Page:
Evening Supply

Mar 14, 2017 9:14:19 AM

Boob Scoop: Even when breastfeeding is going well, the evening hours can make a mother question her milk supply. The primary reason is that in the evening mothers produce less milk than in the earlier part of the day. Although this dip is normal, it causes babies to cluster feed or feed more often, which can then lead a mother to doubt her supply. But generally a mom need not worry - cluster feeding is attributed to milk supply patterns and normal infant behavior rather than poor supply.

Sharen Medrano, IBCLC (www.nycbreastfeeding.com)

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Comments | Posted in Boob Scoop By Mary Ausman

Feeding on Demand

Mar 7, 2017 3:09:29 PM

Boob Scoop: The advice of feeding a baby on demand can be challenging when you are tired and feeding frequently throughout the day. However, feeding on demand helps to maintain good milk supply and signals a mother's body to produce the right amount of milk for her baby. Although the phrase "feeding on demand" is generally applied to breastfeeding babies, it's actually how we continue to eat throughout our lives. That is, we eat when our body signals hunger not when the clock strikes a certain time.

Sharen Medrano, IBCLC (www.nycbreastfeeding.com)

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Comments | Posted in Boob Scoop By Mary Ausman

Pumping and Bottle Feeding

Feb 28, 2017 11:28:47 AM

Boob Scoop: When a baby is getting a bottle of expressed breastmilk, it is encouraged that his mother pump at that same time to match her baby's demand. Oftentimes, the expressed breastmilk offered in the bottle is greater than the amount a baby would be receiving if he nursed. This increase in volume from the bottle can cause the baby to skip a feeding. A skipped feeding sends the body a message that the baby is feeding less which in turn may cause a mother's milk supply to dip.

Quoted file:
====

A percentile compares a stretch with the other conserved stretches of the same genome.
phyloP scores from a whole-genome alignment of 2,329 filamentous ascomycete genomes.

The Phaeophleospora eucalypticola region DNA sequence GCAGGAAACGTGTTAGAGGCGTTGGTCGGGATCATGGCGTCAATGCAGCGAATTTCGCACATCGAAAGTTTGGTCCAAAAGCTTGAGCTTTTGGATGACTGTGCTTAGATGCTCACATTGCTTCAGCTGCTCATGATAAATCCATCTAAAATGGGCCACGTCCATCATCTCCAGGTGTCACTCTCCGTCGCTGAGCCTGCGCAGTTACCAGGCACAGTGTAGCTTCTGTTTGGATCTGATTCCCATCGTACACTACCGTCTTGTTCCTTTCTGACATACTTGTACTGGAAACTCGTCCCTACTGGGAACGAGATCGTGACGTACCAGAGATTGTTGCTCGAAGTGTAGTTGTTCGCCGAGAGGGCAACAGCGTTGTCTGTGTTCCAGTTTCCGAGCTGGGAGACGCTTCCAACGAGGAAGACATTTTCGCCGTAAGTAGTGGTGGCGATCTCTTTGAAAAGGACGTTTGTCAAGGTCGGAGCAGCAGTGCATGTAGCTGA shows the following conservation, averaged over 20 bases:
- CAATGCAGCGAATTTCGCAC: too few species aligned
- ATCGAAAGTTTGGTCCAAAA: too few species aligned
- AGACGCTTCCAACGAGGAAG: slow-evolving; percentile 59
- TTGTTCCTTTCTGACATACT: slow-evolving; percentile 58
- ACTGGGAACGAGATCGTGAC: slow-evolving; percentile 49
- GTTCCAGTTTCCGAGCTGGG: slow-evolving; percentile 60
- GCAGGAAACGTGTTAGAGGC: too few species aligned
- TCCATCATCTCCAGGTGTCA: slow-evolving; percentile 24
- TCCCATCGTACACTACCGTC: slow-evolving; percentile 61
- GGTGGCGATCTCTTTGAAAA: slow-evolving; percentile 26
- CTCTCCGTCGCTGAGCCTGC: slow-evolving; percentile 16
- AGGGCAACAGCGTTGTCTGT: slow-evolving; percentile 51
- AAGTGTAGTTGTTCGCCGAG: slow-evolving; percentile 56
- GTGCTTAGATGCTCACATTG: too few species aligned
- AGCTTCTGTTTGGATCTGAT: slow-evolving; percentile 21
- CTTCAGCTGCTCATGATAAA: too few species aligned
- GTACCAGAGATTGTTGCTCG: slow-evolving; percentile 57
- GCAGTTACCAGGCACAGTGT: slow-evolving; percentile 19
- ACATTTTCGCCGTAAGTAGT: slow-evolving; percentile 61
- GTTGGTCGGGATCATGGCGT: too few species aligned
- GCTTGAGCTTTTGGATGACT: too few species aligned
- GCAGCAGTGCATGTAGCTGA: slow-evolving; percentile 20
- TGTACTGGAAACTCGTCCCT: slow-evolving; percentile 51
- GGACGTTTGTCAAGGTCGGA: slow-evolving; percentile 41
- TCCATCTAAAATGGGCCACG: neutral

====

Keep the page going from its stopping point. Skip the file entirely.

Sharen Medrano, IBCLC (www.nycbreastfeeding.com)

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Comments | Posted in Boob Scoop By Mary Ausman

How Often Does My Baby Breastfeed?

Feb 21, 2017 10:52:37 AM

Boob Scoop: One of the toughest questions for a breastfeeding mother to answer is: How often does my baby breastfeed? It's a tricky question because breastfeed babies tend not to feed on fixed intervals or schedules, primarily because a baby does not receive the same amount of milk at each nursing session. Rather, she drinks just what she needs at each feed. In addition, the composition and volume of breastmilk changes throughout the day, so for one feeding a baby may drink 2 oz while for another she'll drink 4 oz, feeling equally satiated with each feed. More importantly, these breastmilk properties help babies self-regulate their feedings. That is, they feed until they feel content and slow down or de-latch from the breast once they are done. Learning to self-regulate by breastfeeding has been linked to a decrease in obesity in infancy and later on in life.

Sharen Medrano, IBCLC (www.nycbreastfeeding.com)

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Comments | Posted in Boob Scoop By Mary Ausman

Building Your Stash

Feb 14, 2017 10:33:47 AM

Boob Scoop: Once your milk supply has leveled off, around week eight, you may find it difficult to pump extra breastmilk to build a freezer stash. This does not mean that you have a milk supply issue, but rather that your body has adjusted to produce the amount of milk that your baby needs. As you reach the point of producing just the right amount of milk for your baby, your breasts may not feel as full as in the early weeks. This too is normal. If breastfeeding has been going well and your baby is gaining steadily and her diaper output is good, your milk supply is also likely to be on point.

Sharen Medrano, IBCLC (www.nycbreastfeeding.com)

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Comments | Posted in Boob Scoop By Mary Ausman

Hind Milk and Fatty Milk